54 Mapping Feature Model to CSP Based on Constraint Programming - Constraint Satisfaction Problem (CSP) –Set of variables –Set of constraints over those variables CSP for Feature Model –Set of variables F representing the features in the feature model –Each configuration is a set of values for these variables fi = 1 (Selected) or fi = 0 (Deselected) Camila Nunes, Elder Cirilo e Ingrid Nunes © LES/PUC-Rio

55 Mapping Feature Model to CSP Configuration rules –Set of constraints C associated with each variable f Optional Relation –f1  f Or-relation –f  f1 v f2 v … fn Alternative Relation –f  fi | i [1..n] ( f1  (¬ f2 ^…^¬ fn ^ f ))^( f2  (¬ f1 ^…^¬ fn ^ f ))^…^( fn  (¬ f1 ^…^¬ fn -1^ f )) Camila Nunes, Elder Cirilo e Ingrid Nunes © LES/PUC-Rio

56 Mapping Models to CSP CSP for Domain-specific Architecture Models –Set of variables A representing the element in the architecture model –Set of variables D representing the element in the domain-specific architecture model –Each configuration is a set of values for these variables di = 1 (Selected) or di = 0 (Deselected) ai = 1 (Selected) or ai = 0 (Deselected ) Camila Nunes, Elder Cirilo e Ingrid Nunes © LES/PUC-Rio

57 Mapping Architectural Models to CSP Configuration Rules –Set of constraints Cf for each variable d which have a feature expression associated Boolean Feature expression  di –Set of constraints Ca for each variable d which have architecture element associated di  ai Camila Nunes, Elder Cirilo e Ingrid Nunes © LES/PUC-Rio

58 Working Example - GeoRisc Camila Nunes, Elder Cirilo e Ingrid Nunes © LES/PUC-Rio Input Factors to be analyzed Step 1 Data Interpolation Step 2 Landslide risk prediction Output Landslide risk Vegeta tion SlopeRain Factors IDWNNPI Interpolation Spline Preserved Forest Degraded Forest Plantation Vegetati on Floodplain (...) scaleScale SM Generation Process Variabilidades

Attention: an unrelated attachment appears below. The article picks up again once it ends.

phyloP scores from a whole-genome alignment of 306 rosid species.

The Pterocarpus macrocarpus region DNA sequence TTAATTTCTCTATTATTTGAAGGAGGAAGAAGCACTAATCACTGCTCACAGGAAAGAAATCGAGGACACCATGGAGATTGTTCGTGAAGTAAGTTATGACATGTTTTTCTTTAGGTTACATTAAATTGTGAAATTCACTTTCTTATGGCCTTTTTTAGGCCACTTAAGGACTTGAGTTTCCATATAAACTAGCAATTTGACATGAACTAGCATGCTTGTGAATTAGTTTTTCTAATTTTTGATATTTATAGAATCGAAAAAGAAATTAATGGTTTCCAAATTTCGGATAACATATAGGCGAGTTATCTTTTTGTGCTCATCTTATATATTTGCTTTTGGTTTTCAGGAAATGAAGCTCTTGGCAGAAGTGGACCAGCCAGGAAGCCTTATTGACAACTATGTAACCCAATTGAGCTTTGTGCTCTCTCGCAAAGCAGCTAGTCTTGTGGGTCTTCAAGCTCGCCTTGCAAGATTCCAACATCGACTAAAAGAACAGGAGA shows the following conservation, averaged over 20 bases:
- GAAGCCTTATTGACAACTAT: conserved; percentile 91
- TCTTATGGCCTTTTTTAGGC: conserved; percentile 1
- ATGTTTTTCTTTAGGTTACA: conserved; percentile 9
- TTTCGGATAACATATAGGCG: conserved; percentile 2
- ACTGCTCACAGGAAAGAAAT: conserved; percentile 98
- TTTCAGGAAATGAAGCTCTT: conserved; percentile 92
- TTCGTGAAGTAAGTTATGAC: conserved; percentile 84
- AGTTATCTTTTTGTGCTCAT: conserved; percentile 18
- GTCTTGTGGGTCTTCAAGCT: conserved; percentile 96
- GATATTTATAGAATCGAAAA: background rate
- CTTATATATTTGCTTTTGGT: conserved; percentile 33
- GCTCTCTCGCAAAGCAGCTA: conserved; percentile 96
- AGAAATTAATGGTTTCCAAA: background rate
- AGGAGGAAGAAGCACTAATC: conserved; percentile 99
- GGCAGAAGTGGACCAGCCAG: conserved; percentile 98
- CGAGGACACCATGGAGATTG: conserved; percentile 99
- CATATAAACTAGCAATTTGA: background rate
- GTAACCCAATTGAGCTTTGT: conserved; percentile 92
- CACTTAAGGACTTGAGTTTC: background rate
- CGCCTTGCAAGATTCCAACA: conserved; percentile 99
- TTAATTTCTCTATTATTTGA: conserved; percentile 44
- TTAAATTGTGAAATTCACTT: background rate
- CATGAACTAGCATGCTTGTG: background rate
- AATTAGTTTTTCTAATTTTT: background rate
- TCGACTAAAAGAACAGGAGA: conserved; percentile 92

59 Configuration Knowledge Camila Nunes, Elder Cirilo e Ingrid Nunes © LES/PUC-Rio

60 Working Example I - Self-healing Georisc Input  Factors to be analyzed –Different data sources File Data Base Camila Nunes, Elder Cirilo e Ingrid Nunes © LES/PUC-Rio Slope Factors FileDataBase Rain FileDataBase Vegetation FileDataBase c:\\GeoRisco\\dados\\rain.shp jdbc:mysql://localhost/olis...

61 Working Example I- public class Rain extends CyclicBehaviour { private GeoRiscAgent private String dataSource =... public class Rain extends CyclicBehaviour { private GeoRiscAgent private String dataSource =... } Camila Nunes, Elder Cirilo e Ingrid Nunes © LES/PUC-Rio Monitor Analyzer Data Source Failure Camila Nunes, Elder Cirilo e Ingrid Nunes © LES/PUC-Rio Factors Rain FileDataBase x Factors Rain FileDataBase Feature Model Reconfiguration “file://c:\\GeoRisco\\dados\\rain.shp“; Derive adaptation actions “db://jdbc:mysql://localhost/olis“; Failure(Rain)

62 Dynamic Binding Approach Camila Nunes, Elder Cirilo e Ingrid Nunes © LES/PUC-Rio Runtime Environment OSGi JADE JVM Management Server PlanExecuteMonitorAnalyse Feature Model Multi-level Models Knowledge Configuration Model

63 References Software Engineering for Self-Adaptive Systems: A Research Road Map –Betty H.C. Cheng, et. al. A survey of Autonomic Computing—Degrees, Models, and Applications –MARKUS C. HUEBSCHER and JULIE A. McCANN 16/12/ Carlos J. P. Lucena © LES/PUC-Rio

64 Software Engineering for Self-Adaptive Systems